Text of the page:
The beating heart of the Scriptures is the good news of salvation bound up in Jesus Christ, something Peter has summarized (1 Pet. 1:20-21), characterized (1 Pet. 1:24-25), and actualized (1 Pet. 1:23) in the accomplishment of God’s saving purposes. All this serves as a reminder for us of what we possess in the holy Scriptures. Through them the Spirit nourishes us with the truth and invigorates us for our journey as aliens and sojourners.
But the word of the LORD endures forever. (1 Peter 1:25, NKJV)
Peter held a high view of the Bible. He regarded it for what it is, the word of God Himself. In his second epistle Peter explains to us the nature of Scripture: “no prophecy of Scripture is of any private interpretation, for prophecy never came by the will of man, but holy men of God spoke as they were moved by the Holy Spirit” (2 Pet. 1:20–21).
In this affirmation, Peter recognizes that the written Word does not ultimately originate with man but with God. He particularly identifies the Holy Spirit as the One who brings truth to light. The Spirit inspires, illuminates, and accomplishes His purposes through the Bible. Those Scriptures relate to the Old Testament and also to the New (cf. 2 Pet. 3:15-16).
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By Rachel K. Alexander — 3 months ago
Written by Rachel K. Alexander |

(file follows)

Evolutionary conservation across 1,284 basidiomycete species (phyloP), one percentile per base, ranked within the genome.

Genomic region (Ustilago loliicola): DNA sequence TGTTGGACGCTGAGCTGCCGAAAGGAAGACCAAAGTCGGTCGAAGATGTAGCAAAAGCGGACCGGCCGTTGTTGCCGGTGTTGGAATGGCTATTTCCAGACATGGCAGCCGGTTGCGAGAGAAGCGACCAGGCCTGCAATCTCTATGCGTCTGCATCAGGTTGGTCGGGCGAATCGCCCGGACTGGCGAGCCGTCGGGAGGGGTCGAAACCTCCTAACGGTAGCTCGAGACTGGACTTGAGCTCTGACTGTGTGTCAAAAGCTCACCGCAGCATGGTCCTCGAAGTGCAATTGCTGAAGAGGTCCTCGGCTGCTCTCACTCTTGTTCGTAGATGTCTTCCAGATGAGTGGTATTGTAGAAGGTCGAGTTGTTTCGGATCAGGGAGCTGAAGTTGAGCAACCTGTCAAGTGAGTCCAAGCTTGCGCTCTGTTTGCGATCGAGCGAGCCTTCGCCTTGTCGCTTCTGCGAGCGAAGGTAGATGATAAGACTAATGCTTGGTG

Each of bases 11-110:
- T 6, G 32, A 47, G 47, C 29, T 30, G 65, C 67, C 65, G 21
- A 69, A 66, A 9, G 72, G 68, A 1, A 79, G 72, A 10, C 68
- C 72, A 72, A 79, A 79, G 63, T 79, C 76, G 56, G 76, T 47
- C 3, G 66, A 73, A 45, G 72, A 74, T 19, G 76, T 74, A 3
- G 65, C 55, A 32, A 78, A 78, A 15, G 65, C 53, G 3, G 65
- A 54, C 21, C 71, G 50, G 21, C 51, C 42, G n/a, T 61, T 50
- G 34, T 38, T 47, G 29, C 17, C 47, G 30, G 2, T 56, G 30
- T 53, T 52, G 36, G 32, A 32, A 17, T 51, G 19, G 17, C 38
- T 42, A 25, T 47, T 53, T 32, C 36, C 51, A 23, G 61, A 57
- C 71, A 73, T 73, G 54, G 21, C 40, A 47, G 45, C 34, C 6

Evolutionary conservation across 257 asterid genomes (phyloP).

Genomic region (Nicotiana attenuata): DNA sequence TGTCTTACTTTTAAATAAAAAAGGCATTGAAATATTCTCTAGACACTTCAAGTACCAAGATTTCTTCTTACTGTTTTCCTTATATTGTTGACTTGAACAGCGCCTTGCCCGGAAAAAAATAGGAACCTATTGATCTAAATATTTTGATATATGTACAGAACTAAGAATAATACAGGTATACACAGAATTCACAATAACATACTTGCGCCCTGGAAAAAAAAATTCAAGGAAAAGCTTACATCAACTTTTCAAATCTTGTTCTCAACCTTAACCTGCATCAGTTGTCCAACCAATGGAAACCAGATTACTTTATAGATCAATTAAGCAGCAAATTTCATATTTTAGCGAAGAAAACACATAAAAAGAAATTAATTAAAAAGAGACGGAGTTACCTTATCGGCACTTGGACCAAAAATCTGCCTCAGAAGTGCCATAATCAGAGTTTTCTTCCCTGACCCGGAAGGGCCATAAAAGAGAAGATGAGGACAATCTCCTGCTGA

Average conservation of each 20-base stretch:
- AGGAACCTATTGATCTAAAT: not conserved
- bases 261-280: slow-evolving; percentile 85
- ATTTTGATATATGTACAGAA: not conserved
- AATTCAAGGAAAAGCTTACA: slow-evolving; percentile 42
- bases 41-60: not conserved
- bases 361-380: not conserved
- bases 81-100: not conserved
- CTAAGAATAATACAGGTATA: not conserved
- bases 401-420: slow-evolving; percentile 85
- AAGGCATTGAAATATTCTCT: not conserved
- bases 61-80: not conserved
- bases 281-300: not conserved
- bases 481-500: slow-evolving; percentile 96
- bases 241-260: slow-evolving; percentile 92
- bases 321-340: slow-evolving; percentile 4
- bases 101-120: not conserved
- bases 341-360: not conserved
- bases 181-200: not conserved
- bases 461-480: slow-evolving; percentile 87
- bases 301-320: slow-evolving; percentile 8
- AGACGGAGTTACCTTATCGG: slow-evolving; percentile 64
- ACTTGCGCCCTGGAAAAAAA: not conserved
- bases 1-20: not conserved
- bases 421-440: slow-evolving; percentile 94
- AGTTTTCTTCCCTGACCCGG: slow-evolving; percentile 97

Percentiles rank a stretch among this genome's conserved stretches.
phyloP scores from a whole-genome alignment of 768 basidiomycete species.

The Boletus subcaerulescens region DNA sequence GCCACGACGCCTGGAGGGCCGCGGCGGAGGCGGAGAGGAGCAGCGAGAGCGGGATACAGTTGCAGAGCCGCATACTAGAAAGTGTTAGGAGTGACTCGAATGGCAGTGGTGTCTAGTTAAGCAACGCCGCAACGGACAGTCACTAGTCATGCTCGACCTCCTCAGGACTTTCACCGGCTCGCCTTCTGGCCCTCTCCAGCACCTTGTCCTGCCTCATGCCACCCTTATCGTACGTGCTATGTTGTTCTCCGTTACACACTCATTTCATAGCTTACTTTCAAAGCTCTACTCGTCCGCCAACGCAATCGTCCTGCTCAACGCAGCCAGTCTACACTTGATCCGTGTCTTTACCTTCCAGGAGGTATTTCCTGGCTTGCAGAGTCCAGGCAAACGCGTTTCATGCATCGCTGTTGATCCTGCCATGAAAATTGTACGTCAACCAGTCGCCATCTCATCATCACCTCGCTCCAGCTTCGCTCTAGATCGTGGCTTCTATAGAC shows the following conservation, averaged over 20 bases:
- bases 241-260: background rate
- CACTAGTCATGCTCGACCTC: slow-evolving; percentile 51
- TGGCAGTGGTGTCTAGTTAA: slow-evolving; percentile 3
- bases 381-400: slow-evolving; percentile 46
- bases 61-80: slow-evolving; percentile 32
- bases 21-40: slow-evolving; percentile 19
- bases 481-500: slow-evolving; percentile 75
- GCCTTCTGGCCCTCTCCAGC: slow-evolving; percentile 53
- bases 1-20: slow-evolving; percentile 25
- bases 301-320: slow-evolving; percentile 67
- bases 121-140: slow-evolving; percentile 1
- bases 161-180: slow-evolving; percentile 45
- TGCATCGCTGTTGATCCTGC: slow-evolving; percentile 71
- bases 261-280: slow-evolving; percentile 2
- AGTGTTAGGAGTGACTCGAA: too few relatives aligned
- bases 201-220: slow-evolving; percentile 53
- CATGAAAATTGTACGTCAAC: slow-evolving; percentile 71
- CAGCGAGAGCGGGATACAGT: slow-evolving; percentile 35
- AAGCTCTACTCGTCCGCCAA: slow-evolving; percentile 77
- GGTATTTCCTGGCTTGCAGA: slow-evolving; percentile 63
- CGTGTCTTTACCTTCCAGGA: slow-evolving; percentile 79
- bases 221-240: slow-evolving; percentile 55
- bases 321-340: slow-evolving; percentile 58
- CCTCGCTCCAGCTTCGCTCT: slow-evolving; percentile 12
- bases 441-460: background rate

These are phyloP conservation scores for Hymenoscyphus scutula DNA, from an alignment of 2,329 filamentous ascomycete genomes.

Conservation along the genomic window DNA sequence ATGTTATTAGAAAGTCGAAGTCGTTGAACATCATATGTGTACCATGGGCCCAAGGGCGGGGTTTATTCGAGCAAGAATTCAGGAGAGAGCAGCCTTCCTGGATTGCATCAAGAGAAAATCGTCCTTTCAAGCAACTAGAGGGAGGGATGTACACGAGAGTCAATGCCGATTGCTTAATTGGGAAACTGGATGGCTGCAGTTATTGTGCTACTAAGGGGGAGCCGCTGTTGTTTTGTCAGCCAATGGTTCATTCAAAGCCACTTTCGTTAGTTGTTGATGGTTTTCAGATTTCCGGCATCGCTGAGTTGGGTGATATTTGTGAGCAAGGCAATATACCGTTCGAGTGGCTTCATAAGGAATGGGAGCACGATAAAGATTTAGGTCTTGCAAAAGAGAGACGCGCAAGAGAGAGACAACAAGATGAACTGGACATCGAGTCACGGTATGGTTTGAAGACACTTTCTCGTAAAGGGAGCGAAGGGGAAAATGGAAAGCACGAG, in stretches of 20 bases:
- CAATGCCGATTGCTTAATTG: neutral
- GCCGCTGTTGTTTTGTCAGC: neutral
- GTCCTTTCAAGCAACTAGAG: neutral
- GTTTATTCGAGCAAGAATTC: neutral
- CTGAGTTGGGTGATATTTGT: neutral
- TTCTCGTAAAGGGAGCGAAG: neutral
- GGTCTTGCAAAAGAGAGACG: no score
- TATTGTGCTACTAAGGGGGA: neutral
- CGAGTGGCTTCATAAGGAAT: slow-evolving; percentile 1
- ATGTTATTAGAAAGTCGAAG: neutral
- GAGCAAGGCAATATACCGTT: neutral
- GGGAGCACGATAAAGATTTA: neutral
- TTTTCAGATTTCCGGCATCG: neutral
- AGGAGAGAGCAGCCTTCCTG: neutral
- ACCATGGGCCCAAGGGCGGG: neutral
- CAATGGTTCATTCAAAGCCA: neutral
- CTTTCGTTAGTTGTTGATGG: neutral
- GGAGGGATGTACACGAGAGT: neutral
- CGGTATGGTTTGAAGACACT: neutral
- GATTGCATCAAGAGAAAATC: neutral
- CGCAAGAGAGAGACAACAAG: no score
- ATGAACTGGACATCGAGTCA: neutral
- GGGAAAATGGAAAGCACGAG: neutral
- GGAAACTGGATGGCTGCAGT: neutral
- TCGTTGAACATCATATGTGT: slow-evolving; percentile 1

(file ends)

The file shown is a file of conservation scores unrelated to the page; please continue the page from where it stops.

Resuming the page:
Monday, October 31, 2022
Given Disney’s overt willingness to undermine parental authority, it’s no wonder parents are looking for alternatives. But rather than simply look for a “conservative” version of Disney’s overstimulating escapism, it might be time for families to reconsider the Disney model altogether.
As Disney World continues to celebrate its COVID-19-delayed 50th anniversary, criticism of the media and entertainment giant abounds.
In addition to lamenting its new price-gouging strategy, Disney detractors cry that it’s gone woke, removing all “gendered greetings” from parks and vowing to dramatically increase LGBTQ characters.
After the Florida Legislature earlier this year passed what the Left mischaracterized as a “Don’t Say Gay” bill, which protects a parent’s right to determine when his or her children learn about sexual orientation and gender identity, Disney responded with a swift rebuke.